Privacy and government investigatory powers
- Investigatory powers are essential to keep society safe.
- We have a legal obligation to comply with government requests for information about how people use our services and the content of their communications.
- Reform of the law governing investigatory powers is overdue.
- The draft Investigatory Powers Bill provides a foundation for open and meaningful debate.
- Any new law must be clear, with strong legal processes to hold investigatory powers in check and to make sure they’re necessary and proportionate.
The use of these powers and their impact on people’s right to privacy is the subject of a healthy public and political debate. This was in part prompted by the allegations made by Edward Snowden, who leaked apparent US and UK security secrets, starting in 2013. Since then people have understandably questioned the role of communications providers in passing data to state agencies.
At the same time, the UN Guiding Principles have challenged companies to say more about how their actions impact people’s human rights.
Human rights are central to the exercise of government investigatory powers. We all have a right to privacy. But international and European law allow the UK to restrict privacy rights when it’s necessary and proportionate. That’s because government also has a duty to protect its citizens so they can live in a safe society.
This balance between privacy and security is a big challenge in the internet age. Different stakeholders have different views: what information should be available to government and on what basis? Does government need more or different powers to reflect technological changes? Are there enough checks and balances on the use of these powers, to protect privacy rights?
And what role should communications providers play in support of these powers?
At BT, we believe government must have investigatory powers to protect society. And we support the UK government in protecting national security, fighting crime and helping individuals in “life at risk” situations. Gavin Patterson, our CEO, is on record as saying that the right to privacy should not be absolute, and must be balanced against the requirement to protect society.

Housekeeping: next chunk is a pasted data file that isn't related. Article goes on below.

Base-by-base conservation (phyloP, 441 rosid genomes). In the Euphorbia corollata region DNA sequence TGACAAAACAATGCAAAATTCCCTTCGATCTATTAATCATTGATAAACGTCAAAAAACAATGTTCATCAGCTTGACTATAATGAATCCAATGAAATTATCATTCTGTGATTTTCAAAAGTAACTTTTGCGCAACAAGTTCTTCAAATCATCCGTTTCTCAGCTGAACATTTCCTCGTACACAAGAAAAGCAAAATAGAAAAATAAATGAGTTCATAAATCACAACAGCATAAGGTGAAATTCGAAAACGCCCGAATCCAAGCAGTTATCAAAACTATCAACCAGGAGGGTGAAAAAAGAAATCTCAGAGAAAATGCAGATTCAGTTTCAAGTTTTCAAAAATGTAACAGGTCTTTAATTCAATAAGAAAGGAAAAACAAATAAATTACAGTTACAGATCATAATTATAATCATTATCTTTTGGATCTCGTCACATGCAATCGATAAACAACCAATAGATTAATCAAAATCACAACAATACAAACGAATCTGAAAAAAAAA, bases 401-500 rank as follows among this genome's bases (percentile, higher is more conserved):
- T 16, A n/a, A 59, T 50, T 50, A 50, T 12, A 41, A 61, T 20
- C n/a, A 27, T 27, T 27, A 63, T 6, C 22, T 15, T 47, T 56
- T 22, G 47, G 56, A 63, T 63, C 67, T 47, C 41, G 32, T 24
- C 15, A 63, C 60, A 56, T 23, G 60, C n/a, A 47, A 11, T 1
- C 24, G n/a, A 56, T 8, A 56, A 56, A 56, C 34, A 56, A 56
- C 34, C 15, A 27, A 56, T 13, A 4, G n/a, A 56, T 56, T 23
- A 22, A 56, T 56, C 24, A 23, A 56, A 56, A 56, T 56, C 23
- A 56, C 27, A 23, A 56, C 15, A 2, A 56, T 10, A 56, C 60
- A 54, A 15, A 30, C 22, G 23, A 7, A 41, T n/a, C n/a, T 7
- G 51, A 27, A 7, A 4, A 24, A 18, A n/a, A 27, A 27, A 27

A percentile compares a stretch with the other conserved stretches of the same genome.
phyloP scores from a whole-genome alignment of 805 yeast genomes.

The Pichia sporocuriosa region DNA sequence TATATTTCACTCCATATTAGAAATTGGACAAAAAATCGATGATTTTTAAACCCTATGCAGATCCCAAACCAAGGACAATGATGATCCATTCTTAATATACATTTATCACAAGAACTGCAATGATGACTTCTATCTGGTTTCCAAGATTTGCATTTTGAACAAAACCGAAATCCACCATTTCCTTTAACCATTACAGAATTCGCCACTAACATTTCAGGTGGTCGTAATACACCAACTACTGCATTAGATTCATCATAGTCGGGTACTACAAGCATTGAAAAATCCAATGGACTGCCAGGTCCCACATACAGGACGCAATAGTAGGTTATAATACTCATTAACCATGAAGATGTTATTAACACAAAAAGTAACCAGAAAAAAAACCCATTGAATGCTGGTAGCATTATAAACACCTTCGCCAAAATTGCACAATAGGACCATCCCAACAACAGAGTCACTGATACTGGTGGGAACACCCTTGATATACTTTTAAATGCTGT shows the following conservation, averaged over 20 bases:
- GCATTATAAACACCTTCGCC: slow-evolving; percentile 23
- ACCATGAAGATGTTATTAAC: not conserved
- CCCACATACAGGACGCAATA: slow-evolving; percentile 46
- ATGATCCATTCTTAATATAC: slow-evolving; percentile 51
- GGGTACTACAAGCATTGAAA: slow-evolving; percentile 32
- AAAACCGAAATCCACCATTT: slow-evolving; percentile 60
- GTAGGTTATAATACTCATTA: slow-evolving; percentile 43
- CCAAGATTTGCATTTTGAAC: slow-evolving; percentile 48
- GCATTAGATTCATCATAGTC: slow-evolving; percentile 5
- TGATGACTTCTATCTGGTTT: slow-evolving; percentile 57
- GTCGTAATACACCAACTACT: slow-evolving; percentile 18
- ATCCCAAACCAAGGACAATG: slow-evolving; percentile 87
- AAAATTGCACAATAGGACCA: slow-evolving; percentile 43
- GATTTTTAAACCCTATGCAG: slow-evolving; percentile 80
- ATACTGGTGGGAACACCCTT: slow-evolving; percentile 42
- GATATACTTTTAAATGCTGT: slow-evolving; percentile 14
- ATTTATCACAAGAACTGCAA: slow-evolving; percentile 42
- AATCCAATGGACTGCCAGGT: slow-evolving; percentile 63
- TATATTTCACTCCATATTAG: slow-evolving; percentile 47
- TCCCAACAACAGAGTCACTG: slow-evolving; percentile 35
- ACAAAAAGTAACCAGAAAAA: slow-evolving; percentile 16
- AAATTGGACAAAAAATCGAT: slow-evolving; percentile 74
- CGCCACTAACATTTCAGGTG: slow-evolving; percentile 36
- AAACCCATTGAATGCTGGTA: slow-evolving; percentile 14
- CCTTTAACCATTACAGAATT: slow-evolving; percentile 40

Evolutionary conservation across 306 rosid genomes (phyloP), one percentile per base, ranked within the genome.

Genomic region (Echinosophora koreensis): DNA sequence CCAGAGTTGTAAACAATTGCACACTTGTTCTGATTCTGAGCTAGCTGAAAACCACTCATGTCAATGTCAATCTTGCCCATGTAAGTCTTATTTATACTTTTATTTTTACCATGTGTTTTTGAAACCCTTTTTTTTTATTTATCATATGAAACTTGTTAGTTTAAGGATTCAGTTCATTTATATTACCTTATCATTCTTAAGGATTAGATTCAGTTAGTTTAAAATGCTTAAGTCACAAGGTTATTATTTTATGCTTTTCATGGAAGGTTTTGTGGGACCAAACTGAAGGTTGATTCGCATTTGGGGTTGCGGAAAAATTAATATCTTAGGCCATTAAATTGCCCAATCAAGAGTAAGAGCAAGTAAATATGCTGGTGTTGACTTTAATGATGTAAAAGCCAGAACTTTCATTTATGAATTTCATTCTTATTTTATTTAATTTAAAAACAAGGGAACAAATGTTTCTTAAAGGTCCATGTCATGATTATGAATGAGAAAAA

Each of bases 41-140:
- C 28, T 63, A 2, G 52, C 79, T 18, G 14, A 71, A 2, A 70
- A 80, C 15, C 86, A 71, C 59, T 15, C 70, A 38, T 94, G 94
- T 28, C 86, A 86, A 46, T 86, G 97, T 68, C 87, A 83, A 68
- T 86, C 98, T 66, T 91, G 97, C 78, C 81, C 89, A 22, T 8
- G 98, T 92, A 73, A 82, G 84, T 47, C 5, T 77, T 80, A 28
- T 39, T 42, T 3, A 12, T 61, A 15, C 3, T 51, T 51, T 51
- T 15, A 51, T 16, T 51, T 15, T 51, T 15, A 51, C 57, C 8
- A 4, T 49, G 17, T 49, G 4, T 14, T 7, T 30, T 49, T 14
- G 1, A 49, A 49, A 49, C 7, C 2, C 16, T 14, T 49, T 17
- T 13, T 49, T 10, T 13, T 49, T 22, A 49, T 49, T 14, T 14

But it’s vital that there are proper controls over investigatory powers and how they’re used. These powers can be intrusive. They should only be used when clearly lawful, necessary and proportionate. And the public must have confidence that there’s a strong legal framework protecting their rights against unnecessary interference. Because privacy is even more important in an age when so much information is available about people’s lives online.
The UN Guiding Principles recognise that countries have a duty to protect human rights. It’s down to governments to strike the right balance between protecting individual privacy and protecting society. Our responsibility is to make sure our own actions respect human rights. And that we try to use our influence to make sure others do the same. When it comes to the government’s investigatory powers we have limited discretion - we have to comply with the law.
As we show later in this report, we have strong internal oversight of what we do, and we take expert advice to inform our approach. We have actively engaged with the UK government and other bodies on the law and policy in this area. We’ll keep doing this to help shape the debate about the proposed new law set out in the IPB.
We explain here our approach under the current law. However there are restrictions in particular laws, for example the Telecommunications Act 1984, the Official Secrets Act 1989 and the Regulation of Investigatory Powers Act 2000 (RIPA), which limit what we can say about these powers. There are also government policy restrictions (for example the policy to mark certain documents with a secrecy rating, and the “need to know” practice) which limit the sharing of certain information. We accept that sometimes secrecy is needed. But we’re in favour of transparency whenever possible.